No! Don’t put the joking aside! Humor has its place at work. In fact, it needs a bigger spot at the table. Work and fun aren’t opposites and can cohabitate quite happily. And tickling the old funny bone has the potential to ignite creativity, reduce stress, and strengthen coworker bonds.
What’s makes something funny? A core element of humor is surprise. Juxtaposing the expected and unexpected, humor forces us to break frames and shift perspective. It takes advantage of the mental shortcuts and heuristics we use and reminds us that there is another way to look at things. Humor sometimes pairs incongruous things, or forces us to acknowledge unconscious biases and assumptions. It’s is a creative process, and it can stimulate creative thinking because it breaks the “locks” that keep us chained to the same mental grooves.
Why does it feel so good to laugh? In some ways the effects of laughing are like a good workout – it increases your pulse and respiration rate, which sends more oxygen to your brain and other tissues. But it has longer-lasting physical effects as well, by increasing infection-fighting antibodies and levels of immune cells. Plus, it decreases blood pressure and levels of stress hormones and increases endorphins. Not only that, it can actually raise your pain threshold. Laughing helps us deal with stress both physiologically and psychologically.
What else helps us deal with stress? Social relationships. It just so happens that sharing a laugh is also a great way to connect with other humans and strengthen existing bonds. When we laugh socially, the “cuddle hormone” oxytocin is released, which promotes bonding and also reduces the harmful effects of stress. Despite the professional carapaces we opt to don in the office, we actually share a lot of emotions at work. Unfortunately, not all of them are positive. We get stressed, angry, worried – and sharing a bit of humor with a colleague helps nudge out the negativity and replace it with positive emotion. And pleasure shared multiplies. Used adroitly, humor can also defuse conflict.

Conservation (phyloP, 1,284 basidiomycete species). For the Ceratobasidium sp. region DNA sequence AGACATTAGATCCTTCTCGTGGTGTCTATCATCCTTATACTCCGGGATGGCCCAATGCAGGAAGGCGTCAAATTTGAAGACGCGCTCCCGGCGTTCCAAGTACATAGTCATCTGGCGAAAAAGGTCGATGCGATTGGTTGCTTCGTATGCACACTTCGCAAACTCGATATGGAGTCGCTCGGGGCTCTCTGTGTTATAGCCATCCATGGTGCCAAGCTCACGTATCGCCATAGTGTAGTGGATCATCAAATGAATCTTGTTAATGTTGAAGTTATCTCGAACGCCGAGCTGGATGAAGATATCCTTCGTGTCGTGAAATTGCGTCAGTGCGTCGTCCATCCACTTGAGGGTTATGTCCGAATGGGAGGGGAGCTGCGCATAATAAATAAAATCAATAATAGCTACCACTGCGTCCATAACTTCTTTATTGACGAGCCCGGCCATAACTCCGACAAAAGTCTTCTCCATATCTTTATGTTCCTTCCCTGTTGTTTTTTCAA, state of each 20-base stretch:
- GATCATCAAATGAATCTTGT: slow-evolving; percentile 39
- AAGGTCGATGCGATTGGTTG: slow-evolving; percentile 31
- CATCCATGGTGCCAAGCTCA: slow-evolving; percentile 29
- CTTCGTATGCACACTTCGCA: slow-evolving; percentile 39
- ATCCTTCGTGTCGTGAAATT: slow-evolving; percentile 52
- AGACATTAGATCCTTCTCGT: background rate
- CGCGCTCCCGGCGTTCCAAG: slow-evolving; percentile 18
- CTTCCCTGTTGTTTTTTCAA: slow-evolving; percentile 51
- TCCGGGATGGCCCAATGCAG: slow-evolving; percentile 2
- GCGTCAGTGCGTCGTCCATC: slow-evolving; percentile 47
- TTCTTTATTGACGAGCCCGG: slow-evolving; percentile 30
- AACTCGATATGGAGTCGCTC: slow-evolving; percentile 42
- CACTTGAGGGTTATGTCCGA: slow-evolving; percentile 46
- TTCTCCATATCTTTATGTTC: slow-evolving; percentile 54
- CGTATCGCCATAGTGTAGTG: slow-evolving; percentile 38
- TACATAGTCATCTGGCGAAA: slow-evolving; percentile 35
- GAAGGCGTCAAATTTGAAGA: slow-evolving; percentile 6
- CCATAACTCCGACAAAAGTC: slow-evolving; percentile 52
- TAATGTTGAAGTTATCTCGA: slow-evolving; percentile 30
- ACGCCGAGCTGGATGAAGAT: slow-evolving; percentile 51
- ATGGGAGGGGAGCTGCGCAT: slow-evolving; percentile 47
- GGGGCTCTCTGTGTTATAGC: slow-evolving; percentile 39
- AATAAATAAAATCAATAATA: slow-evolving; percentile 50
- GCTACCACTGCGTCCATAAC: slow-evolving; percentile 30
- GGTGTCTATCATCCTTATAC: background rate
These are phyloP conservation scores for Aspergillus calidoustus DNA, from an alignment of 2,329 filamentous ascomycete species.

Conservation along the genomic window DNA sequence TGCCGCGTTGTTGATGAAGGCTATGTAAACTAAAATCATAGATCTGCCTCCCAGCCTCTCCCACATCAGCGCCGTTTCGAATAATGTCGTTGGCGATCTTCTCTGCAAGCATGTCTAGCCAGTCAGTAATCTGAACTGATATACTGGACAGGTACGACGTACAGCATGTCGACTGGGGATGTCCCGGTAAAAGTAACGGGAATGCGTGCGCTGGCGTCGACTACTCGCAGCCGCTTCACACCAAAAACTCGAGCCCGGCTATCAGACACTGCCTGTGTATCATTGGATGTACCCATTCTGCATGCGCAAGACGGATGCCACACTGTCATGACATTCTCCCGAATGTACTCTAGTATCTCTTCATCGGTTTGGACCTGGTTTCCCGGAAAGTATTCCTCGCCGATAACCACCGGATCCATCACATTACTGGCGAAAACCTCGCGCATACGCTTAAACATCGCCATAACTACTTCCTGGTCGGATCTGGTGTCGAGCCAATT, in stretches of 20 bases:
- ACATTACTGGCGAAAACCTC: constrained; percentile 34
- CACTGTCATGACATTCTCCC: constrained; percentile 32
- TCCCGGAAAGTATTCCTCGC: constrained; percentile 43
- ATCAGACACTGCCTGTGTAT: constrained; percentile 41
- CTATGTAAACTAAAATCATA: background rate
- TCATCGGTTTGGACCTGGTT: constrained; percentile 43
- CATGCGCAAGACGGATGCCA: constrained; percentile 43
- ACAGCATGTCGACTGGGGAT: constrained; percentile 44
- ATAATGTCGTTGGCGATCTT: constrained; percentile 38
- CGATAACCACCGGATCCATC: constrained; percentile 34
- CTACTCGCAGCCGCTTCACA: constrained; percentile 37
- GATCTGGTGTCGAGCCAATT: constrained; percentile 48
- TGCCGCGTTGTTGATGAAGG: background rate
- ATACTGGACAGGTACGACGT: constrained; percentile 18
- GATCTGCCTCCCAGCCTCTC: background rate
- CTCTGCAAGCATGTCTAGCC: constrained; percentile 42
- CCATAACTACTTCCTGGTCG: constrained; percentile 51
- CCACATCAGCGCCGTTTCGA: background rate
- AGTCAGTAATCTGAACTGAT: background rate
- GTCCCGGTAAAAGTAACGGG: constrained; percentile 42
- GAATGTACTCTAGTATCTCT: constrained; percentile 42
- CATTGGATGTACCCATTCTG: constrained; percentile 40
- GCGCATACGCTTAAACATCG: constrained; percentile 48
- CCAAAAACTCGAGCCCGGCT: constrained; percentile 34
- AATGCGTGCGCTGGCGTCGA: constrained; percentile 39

Of course there’s a disclaimer. We’ve all worked with people who didn’t know when to quit, didn’t appreciate their audience, or just didn’t care if the humor they found appealing horrified and offended others. Telling off-color jokes, or joking at the wrong time won’t elicit laughter from others, but derision. It can harm reputations, disrupt group functioning, and even create an unpleasant work environment. It’s not exactly a fine tightrope you have to walk though – you just need to make sure your jokes are “office ready” and be willing to adapt your approach if people seem unamused or uncomfortable.
So while you’re sharing that oxytocin-pumping laugh, have no fear. You aren’t off-task: you’re enhancing social cohesion, improving memory, increasing productivity and creativity, and decreasing both the physical and psychological effects of stress. It’s so good, if you could bottle a laugh, some pharmaceutical CEO would probably increase the cost 5500% overnight!
“I always arrive late at the office, but I make up for it by leaving early.” –Charles Lamb
“I love deadlines. I love the whooshing noise they make as they go by.” –Douglas Adams
“I like to call in sick to work at places where I’ve never held a job. Then when the manager tells me I don’t work there, I tell them I’d like to. But not today, as I’m sick.” –Jarod Kintz
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